I don’t know how long the two of them stood like that, Chloe could easily have walked right past him on either side, she had plenty of room, but ponies are headstrong and temperamental, this was her pasture and she was not going to go around him, am animal game of chicken.

Chloe moved closer and blocked Red’s view of the sheep, and I knew that would get to him. I took a photo, of course. This did get to him, he just moved about one foot to his left, where he could see the sheep again and ignored Chloe. She got what she wanted and declared victory, she walked right past him and the stand-off was over.

It was the best kind of stand off because nobody really won. The animals figured it out, as they often do, given the chance. I did hold my breath a bit, but stood my ground. Red is a thorough professional, I knew he would figure it out and still do his job.

He wasn’t going to let any fight with a pony distract him from his duties, and it was kind of funny seeing him slide one foot to the side as if nothing was happening.

8 March

Re-thinkingBedlamfarm.com. A One Time Donation Button In Any Amount

by Jon Katz
A One Time Donation Button

A great number of blog readers over the last few months – years, actually – have suggested a one time donation button where people of limited resources or patience can contribute to the blog in any amount they wish as often as they like, or as infrequently.

Here it is, a new  Donate Button at the bottom of every blog post.

This does not replace the voluntary payment program where people can contribute small amounts of money monthly, it is for those people who can’t contribute regularly but wish to contribute when they can, or in small amounts, and for those who just don’t want to contribute that often.

You can donate any amount at any time using Paypal or or major credit cards. The first donation – $15 – came in instantly, and the sender was grateful for this option. The payments are one time only.

FD said she loves  the new button, she was the first to use it and she thanked me for it and for the message I wrote thanking her.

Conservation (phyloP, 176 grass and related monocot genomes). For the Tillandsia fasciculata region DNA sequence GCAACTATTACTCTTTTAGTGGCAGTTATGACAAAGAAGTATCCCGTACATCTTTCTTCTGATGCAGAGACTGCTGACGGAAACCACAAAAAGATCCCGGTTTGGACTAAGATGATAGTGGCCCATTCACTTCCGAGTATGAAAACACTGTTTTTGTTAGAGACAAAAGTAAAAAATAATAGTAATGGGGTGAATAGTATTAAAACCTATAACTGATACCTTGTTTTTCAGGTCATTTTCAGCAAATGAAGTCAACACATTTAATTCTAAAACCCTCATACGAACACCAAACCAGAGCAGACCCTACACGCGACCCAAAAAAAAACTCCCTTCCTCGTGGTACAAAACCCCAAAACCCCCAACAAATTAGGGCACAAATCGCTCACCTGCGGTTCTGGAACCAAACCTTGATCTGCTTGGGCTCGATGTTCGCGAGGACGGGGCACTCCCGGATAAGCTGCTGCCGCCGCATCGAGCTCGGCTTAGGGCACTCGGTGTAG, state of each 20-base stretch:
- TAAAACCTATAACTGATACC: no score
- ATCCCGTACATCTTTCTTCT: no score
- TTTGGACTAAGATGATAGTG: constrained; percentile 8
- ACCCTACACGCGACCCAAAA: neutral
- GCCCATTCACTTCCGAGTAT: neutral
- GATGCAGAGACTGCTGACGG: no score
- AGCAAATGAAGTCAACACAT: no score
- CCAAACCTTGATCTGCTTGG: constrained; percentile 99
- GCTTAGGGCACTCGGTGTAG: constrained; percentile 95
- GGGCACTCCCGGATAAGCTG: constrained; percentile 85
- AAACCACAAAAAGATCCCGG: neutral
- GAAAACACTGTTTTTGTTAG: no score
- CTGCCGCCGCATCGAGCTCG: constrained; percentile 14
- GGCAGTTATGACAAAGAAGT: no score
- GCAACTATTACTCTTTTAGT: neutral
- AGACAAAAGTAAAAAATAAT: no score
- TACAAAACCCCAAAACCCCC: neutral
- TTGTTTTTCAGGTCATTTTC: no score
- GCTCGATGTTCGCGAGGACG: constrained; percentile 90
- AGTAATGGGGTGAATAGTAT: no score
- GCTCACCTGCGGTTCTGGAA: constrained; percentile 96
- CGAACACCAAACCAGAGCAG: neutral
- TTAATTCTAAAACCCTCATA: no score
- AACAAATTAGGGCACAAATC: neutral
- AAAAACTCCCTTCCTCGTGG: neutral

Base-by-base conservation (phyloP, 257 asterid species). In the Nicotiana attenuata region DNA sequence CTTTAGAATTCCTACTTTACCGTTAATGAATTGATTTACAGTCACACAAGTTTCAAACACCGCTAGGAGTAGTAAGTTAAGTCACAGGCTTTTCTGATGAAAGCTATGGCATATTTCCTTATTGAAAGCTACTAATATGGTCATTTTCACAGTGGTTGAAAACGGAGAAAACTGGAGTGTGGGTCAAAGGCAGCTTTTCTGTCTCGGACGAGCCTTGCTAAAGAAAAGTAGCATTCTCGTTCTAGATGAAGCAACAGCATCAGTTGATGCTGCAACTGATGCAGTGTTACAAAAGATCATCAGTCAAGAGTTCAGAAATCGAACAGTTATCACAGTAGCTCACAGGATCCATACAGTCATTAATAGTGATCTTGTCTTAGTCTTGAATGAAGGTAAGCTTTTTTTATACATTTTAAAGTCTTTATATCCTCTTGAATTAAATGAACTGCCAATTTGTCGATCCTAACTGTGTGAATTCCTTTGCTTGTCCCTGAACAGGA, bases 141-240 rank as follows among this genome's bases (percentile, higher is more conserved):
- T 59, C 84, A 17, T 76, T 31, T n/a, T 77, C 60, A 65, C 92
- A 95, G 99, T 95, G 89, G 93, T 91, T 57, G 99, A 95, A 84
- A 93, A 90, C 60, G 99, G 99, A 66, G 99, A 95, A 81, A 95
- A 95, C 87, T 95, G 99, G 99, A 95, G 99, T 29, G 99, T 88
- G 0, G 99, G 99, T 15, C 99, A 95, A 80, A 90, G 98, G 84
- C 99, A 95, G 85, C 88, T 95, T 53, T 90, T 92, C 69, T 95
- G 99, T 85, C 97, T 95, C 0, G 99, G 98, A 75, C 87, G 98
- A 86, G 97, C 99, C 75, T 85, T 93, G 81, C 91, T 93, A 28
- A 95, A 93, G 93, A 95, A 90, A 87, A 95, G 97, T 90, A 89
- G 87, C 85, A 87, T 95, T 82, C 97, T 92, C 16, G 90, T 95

The one time donation button on each post is great, quick and convenient, ” she wrote. “P.S. If the donation could have fully reflected how deeply I enjoy everything on your blog, especially your honesty, there would have been more zeros, lol.)

A nice note to get, thanks FD.

My blog, going on ten years old, has nearly four million visitors a year now. It is a full-time job for me, along with my books.

It is expensive to maintain, the maintenance fees and updates are costly and so is my photography.

I will  need some new equipment shortly, and hope to repair a broken lens.

All of my photos are free, to be used in any way you wish – I don’t bookmark or copyright them – and if you see a photo you like and are using or printing out, the donation button is a quick and inexpensive way to show your appreciation for my work. I suppose it can be an impulse button, I love impulse buttons.

The voluntary payment program has been more helpful than you might imagine, and I will be honest, I could not sustain a blog at this level of quality and production without it. I think in the coming years the blog may be more important and relevant and helpful than ever. I hope so, and plan to make it so.

On the voluntary payment program, people can give $75 a year, paid annually or in small installments. They can also contribute $5 or $10 a month. Lots of people are in transition, and lots of people are struggling, so I thought the “donate” button at the bottom of each post would make it easy for people who have a lot of demands on their money, as so many of us do.

As always, no financial information of any kind is stored on my website or server, I have no access to your money or accounts, I cannot authorize or cancel payments for your own protection, only you can do that through your own account or through Paypal or your credit card company. Paypal seems popular for people who are in a hurry.